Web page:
Suzette Hinton Words Do Hurt Me
|February 18, 2015||Posted by under In The Spirit Book Club|
Words Do Hurt Me
Words Do Hurt Me
By [http://ezinearticles.com/?expert=Suzette_Hinton]Suzette Hinton
Sticks and stones may break my bones, but words will never hurt me. That’s a crock! An absolute crock! Whoever wrote this didn’t have a clue.
I concur with Robert Fulghum, US author and Unitarian clergyman, who said, “Sticks and stones will break our bones, but words will break our hearts…” Many of us are getting the sticks and stones of life now because of the pain of words ill-spoken.
Words like “your momma won’t nothing and you won’t be nothing either” wounds our self esteem. How can you esteem yourself, if people whom you respect or have authority afflict you with such words? It’s even more disheartening when you succeed in life despite those words yet you cannot enjoy it because something inside of you feels unworthy. You’ve achieved but you feel like a fraud. It wasn’t enough.
I have a theory. If you have to “prove” something, then something inside of you is undecided about your value. At a deep level, you aren’t sure if you are worthy. However, instead of facing your pain, you seek to achieve something to prove you’re okay.
The hurting words are no longer outside of you, but are inside your head taunting you, bullying you, criticizing you. You’ve become your own abuser.
I remember the pain of words spoken. My mom had no malicious intent whatsoever. My sisters and I were often invited to sing on programs at church. Despite the adulations of others, my mother never ever expressed any pride in our talents. When people would say, “Alice, I know you’re proud of your daughters” she would shrug it off. I can’t remember but I must have asked her why she did that because I recall her response, “I don’t want you to grow up thinking you are so much.” What she meant was she didn’t want us to grow up snooty or arrogant or condescending because of our talent. But it affected my self image in a negative way.
It wasn’t evident immediately. In fact, it wasn’t until college that I become aware of the pain. I was romantically involved with a young man. He was funny and charismatic. We had a great time together. The defining moment came when we went to a church event. The people at the church knew me. I got goo-gobs of attention, hugs, and kisses. I enjoyed it.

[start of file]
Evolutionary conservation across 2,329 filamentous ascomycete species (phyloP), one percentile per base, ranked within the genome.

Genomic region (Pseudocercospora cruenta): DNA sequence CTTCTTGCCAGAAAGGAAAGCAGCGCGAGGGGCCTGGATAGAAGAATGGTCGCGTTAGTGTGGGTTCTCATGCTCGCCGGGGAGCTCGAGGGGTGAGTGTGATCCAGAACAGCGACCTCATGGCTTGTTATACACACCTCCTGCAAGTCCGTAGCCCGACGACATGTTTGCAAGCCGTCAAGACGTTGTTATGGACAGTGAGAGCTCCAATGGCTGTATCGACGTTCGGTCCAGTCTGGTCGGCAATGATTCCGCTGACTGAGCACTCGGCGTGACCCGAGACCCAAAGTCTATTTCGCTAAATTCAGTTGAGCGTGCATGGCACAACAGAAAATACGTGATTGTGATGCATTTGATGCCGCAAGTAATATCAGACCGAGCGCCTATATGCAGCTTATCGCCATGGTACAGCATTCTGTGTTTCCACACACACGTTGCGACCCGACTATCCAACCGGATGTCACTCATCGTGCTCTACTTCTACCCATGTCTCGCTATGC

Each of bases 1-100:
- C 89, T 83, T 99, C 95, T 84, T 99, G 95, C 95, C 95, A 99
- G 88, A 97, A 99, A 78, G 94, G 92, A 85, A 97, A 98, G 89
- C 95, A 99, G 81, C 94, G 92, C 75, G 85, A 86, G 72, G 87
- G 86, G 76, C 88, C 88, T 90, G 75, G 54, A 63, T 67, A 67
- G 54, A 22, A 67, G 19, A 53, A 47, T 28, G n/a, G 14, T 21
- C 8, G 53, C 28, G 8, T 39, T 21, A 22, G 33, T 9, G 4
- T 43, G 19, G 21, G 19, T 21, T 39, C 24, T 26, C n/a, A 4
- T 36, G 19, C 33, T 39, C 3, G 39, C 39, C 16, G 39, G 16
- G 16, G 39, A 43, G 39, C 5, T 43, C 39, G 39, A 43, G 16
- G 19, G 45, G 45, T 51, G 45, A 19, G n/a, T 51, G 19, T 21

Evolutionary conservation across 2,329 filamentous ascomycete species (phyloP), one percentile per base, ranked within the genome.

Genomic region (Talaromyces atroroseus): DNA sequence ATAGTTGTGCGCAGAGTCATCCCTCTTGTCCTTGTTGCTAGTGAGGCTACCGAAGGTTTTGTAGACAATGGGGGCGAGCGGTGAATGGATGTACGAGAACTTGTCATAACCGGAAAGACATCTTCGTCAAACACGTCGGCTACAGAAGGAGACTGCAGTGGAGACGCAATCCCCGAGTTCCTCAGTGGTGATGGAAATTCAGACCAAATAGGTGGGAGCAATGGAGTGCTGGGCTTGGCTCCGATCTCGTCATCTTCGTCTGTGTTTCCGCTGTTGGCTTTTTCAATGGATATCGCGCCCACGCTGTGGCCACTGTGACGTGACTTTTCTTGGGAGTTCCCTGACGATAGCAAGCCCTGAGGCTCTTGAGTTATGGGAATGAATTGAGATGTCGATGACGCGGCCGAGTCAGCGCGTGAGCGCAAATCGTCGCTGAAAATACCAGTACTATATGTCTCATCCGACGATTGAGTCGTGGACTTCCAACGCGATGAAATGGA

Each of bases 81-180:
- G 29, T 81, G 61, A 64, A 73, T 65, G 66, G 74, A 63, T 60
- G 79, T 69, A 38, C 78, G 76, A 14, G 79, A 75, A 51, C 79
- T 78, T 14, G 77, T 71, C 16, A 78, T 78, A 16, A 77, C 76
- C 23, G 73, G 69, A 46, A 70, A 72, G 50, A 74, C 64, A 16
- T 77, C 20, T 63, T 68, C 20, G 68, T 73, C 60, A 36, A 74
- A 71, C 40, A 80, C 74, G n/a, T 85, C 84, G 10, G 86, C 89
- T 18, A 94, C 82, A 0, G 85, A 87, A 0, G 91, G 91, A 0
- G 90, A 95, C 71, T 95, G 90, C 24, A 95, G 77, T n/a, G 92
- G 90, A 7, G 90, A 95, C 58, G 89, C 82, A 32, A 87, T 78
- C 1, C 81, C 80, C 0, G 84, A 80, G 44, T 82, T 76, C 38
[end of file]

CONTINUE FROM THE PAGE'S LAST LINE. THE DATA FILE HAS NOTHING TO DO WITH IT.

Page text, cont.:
Noticing that my friend was seated, I tried to include him by introducing him and inviting him to join me. He refused. During the ride back home, he sulked. He accused me of being Ms. Popular. But what really stung was, “you would do anything for attention wouldn’t you?” Those words push the play button of my mother’s original words. Immediately, I tried to convince him that I wasn’t the bad person he was making me out to be.
I felt responsible and apologized profusely. After all, it wasn’t his fault. It was my fault that I had hurt him so badly that he wouldn’t believe me. He continued to hurl verbal accusations that put me down even further. I felt worse and worse. I called him repeatedly. When he’d finally answer, he was cold and distant. I even drove to his house. He told me to leave him alone and exploded angrily. He went for broke! He finally yelled it was over and he didn’t want a girl like me.
I was devastated. I turned on myself. In my eyes, I was a failure. I messed up. Now, I didn’t have the man I adored because of me. My mother didn’t want me to be Miss High and Mighty and I had failed. I hurt. I hurt so bad. I was a bad girl. I hurt someone that I loved. I kept telling God that I didn’t mean to be that way. I desperately asked God to change me.
Words do hurt. Blinded by his own pain, my boyfriend harmed me. Blinded by her own pain, my mother’s words had harmed me. Damaging words can become internalized and can position you in life as the abused or the abuser. But Truth sets us free. Truth spoke to my agonizing heart and reminded me of who I am and how irrefutably valuable I am. I was then ready to heal.
Suzette R. Hinton, SAC-I, Certified Life and Mentor Coach, Counselor and Mother. Graduate of CANA, Inc. ( http://www.coachtrainingacademy.com ) and Founder of Purposeful Connections. Suzette believes that purpose is not only a destination but it is the energy that pushes us toward its fulfillment.
Article Source: [http://EzineArticles.com/?Words-Do-Hurt-Me&id=318255] Words Do Hurt Me
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Suzette was born in Kinston, North Carolina and resides in the capital city of Raleigh. She is a devoted mother, writer, counselor, coach, musician and friend. She has a natural talent for business and has been instrumental in pioneering several businesses. She is the founder of a for-profit coaching and consulting business called Purposeful Connections. Prior, she provided individual and group counseling to alcohol and substance abuse clients. She has conducted a self-help heterogenous group called Straight Talk, a no holds barred forum where males and females discuss relational problems. It was sponsored by a non-profit organization, Relationship Support Network, Inc., which she also founded.
Suzette received training as a certified life coach and mentor coach from The Coaching Academy of North America, Inc. Reinforcing her training is a Bachelors degree in Mathematics and Natural Science and an Associates degree in Human Services Technology with a specialization in Substance Abuse.